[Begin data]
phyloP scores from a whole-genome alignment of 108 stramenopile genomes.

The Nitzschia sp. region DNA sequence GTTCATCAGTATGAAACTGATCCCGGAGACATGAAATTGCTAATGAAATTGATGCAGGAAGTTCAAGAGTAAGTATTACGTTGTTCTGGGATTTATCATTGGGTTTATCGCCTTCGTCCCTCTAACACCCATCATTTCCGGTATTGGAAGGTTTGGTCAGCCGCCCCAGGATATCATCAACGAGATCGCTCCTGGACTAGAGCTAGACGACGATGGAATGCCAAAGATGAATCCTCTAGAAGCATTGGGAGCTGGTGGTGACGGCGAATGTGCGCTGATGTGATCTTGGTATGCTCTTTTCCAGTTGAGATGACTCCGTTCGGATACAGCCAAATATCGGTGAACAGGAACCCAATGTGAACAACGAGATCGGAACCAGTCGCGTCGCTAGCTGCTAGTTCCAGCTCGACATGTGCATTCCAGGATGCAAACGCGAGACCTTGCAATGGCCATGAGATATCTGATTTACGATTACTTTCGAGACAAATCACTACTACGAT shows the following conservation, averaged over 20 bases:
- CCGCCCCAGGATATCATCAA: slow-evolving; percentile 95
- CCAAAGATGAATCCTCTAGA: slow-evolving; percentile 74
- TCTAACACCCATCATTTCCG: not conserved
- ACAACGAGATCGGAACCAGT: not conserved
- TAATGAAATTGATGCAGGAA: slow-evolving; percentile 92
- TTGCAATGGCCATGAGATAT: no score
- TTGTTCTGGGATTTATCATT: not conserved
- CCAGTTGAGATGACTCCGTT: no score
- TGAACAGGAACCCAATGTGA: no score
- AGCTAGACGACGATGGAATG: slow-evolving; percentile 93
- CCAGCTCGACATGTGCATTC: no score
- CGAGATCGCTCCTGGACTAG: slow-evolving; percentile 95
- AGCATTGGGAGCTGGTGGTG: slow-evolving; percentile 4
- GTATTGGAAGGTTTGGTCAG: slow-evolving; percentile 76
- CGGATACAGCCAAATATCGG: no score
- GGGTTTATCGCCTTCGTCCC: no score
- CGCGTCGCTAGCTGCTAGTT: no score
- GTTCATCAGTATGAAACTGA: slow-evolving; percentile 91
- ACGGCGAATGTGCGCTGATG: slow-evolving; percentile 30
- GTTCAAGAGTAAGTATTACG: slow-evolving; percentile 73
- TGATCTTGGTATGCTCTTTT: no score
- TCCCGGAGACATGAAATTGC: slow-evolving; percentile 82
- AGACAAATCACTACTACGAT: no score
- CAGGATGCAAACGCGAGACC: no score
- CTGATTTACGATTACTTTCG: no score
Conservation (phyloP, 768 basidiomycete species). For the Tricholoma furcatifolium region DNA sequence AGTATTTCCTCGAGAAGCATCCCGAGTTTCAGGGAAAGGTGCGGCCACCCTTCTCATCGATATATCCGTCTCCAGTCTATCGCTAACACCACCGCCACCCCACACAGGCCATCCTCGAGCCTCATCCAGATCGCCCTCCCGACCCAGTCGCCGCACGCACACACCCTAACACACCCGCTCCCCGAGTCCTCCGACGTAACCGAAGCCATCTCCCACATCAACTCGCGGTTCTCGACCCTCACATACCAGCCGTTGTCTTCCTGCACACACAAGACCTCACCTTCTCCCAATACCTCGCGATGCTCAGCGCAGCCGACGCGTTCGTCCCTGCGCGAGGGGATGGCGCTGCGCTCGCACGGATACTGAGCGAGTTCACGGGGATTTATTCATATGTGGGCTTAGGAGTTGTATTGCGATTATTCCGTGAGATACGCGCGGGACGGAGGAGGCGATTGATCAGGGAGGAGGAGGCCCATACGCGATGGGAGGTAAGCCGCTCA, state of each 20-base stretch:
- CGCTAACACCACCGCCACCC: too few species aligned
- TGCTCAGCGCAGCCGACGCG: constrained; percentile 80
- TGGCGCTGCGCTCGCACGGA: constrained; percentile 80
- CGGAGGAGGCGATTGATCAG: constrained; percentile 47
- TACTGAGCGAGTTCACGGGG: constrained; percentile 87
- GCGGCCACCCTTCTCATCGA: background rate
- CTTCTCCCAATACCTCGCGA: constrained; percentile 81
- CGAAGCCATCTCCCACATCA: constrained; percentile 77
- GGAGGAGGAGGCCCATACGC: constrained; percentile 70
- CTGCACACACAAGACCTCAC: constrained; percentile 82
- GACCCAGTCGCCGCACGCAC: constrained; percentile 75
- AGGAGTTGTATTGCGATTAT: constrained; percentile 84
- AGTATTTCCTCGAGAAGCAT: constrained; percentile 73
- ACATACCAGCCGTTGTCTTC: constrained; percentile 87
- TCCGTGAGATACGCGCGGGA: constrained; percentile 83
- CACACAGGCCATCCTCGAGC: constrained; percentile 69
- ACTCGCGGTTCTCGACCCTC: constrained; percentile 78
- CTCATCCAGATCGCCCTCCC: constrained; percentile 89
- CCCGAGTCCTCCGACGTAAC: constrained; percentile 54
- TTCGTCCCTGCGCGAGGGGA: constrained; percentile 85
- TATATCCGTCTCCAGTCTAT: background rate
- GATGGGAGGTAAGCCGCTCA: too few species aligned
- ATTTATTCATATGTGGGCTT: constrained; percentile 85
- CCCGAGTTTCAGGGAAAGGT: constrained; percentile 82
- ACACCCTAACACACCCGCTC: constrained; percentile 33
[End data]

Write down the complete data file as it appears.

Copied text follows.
phyloP scores from a whole-genome alignment of 108 stramenopile genomes.

The Nitzschia sp. region DNA sequence GTTCATCAGTATGAAACTGATCCCGGAGACATGAAATTGCTAATGAAATTGATGCAGGAAGTTCAAGAGTAAGTATTACGTTGTTCTGGGATTTATCATTGGGTTTATCGCCTTCGTCCCTCTAACACCCATCATTTCCGGTATTGGAAGGTTTGGTCAGCCGCCCCAGGATATCATCAACGAGATCGCTCCTGGACTAGAGCTAGACGACGATGGAATGCCAAAGATGAATCCTCTAGAAGCATTGGGAGCTGGTGGTGACGGCGAATGTGCGCTGATGTGATCTTGGTATGCTCTTTTCCAGTTGAGATGACTCCGTTCGGATACAGCCAAATATCGGTGAACAGGAACCCAATGTGAACAACGAGATCGGAACCAGTCGCGTCGCTAGCTGCTAGTTCCAGCTCGACATGTGCATTCCAGGATGCAAACGCGAGACCTTGCAATGGCCATGAGATATCTGATTTACGATTACTTTCGAGACAAATCACTACTACGAT shows the following conservation, averaged over 20 bases:
- CCGCCCCAGGATATCATCAA: slow-evolving; percentile 95
- CCAAAGATGAATCCTCTAGA: slow-evolving; percentile 74
- TCTAACACCCATCATTTCCG: not conserved
- ACAACGAGATCGGAACCAGT: not conserved
- TAATGAAATTGATGCAGGAA: slow-evolving; percentile 92
- TTGCAATGGCCATGAGATAT: no score
- TTGTTCTGGGATTTATCATT: not conserved
- CCAGTTGAGATGACTCCGTT: no score
- TGAACAGGAACCCAATGTGA: no score
- AGCTAGACGACGATGGAATG: slow-evolving; percentile 93
- CCAGCTCGACATGTGCATTC: no score
- CGAGATCGCTCCTGGACTAG: slow-evolving; percentile 95
- AGCATTGGGAGCTGGTGGTG: slow-evolving; percentile 4
- GTATTGGAAGGTTTGGTCAG: slow-evolving; percentile 76
- CGGATACAGCCAAATATCGG: no score
- GGGTTTATCGCCTTCGTCCC: no score
- CGCGTCGCTAGCTGCTAGTT: no score
- GTTCATCAGTATGAAACTGA: slow-evolving; percentile 91
- ACGGCGAATGTGCGCTGATG: slow-evolving; percentile 30
- GTTCAAGAGTAAGTATTACG: slow-evolving; percentile 73
- TGATCTTGGTATGCTCTTTT: no score
- TCCCGGAGACATGAAATTGC: slow-evolving; percentile 82
- AGACAAATCACTACTACGAT: no score
- CAGGATGCAAACGCGAGACC: no score
- CTGATTTACGATTACTTTCG: no score
Conservation (phyloP, 768 basidiomycete species). For the Tricholoma furcatifolium region DNA sequence AGTATTTCCTCGAGAAGCATCCCGAGTTTCAGGGAAAGGTGCGGCCACCCTTCTCATCGATATATCCGTCTCCAGTCTATCGCTAACACCACCGCCACCCCACACAGGCCATCCTCGAGCCTCATCCAGATCGCCCTCCCGACCCAGTCGCCGCACGCACACACCCTAACACACCCGCTCCCCGAGTCCTCCGACGTAACCGAAGCCATCTCCCACATCAACTCGCGGTTCTCGACCCTCACATACCAGCCGTTGTCTTCCTGCACACACAAGACCTCACCTTCTCCCAATACCTCGCGATGCTCAGCGCAGCCGACGCGTTCGTCCCTGCGCGAGGGGATGGCGCTGCGCTCGCACGGATACTGAGCGAGTTCACGGGGATTTATTCATATGTGGGCTTAGGAGTTGTATTGCGATTATTCCGTGAGATACGCGCGGGACGGAGGAGGCGATTGATCAGGGAGGAGGAGGCCCATACGCGATGGGAGGTAAGCCGCTCA, state of each 20-base stretch:
- CGCTAACACCACCGCCACCC: too few species aligned
- TGCTCAGCGCAGCCGACGCG: constrained; percentile 80
- TGGCGCTGCGCTCGCACGGA: constrained; percentile 80
- CGGAGGAGGCGATTGATCAG: constrained; percentile 47
- TACTGAGCGAGTTCACGGGG: constrained; percentile 87
- GCGGCCACCCTTCTCATCGA: background rate
- CTTCTCCCAATACCTCGCGA: constrained; percentile 81
- CGAAGCCATCTCCCACATCA: constrained; percentile 77
- GGAGGAGGAGGCCCATACGC: constrained; percentile 70
- CTGCACACACAAGACCTCAC: constrained; percentile 82
- GACCCAGTCGCCGCACGCAC: constrained; percentile 75
- AGGAGTTGTATTGCGATTAT: constrained; percentile 84
- AGTATTTCCTCGAGAAGCAT: constrained; percentile 73
- ACATACCAGCCGTTGTCTTC: constrained; percentile 87
- TCCGTGAGATACGCGCGGGA: constrained; percentile 83
- CACACAGGCCATCCTCGAGC: constrained; percentile 69
- ACTCGCGGTTCTCGACCCTC: constrained; percentile 78
- CTCATCCAGATCGCCCTCCC: constrained; percentile 89
- CCCGAGTCCTCCGACGTAAC: constrained; percentile 54
- TTCGTCCCTGCGCGAGGGGA: constrained; percentile 85
- TATATCCGTCTCCAGTCTAT: background rate
- GATGGGAGGTAAGCCGCTCA: too few species aligned
- ATTTATTCATATGTGGGCTT: constrained; percentile 85
- CCCGAGTTTCAGGGAAAGGT: constrained; percentile 82
- ACACCCTAACACACCCGCTC: constrained; percentile 33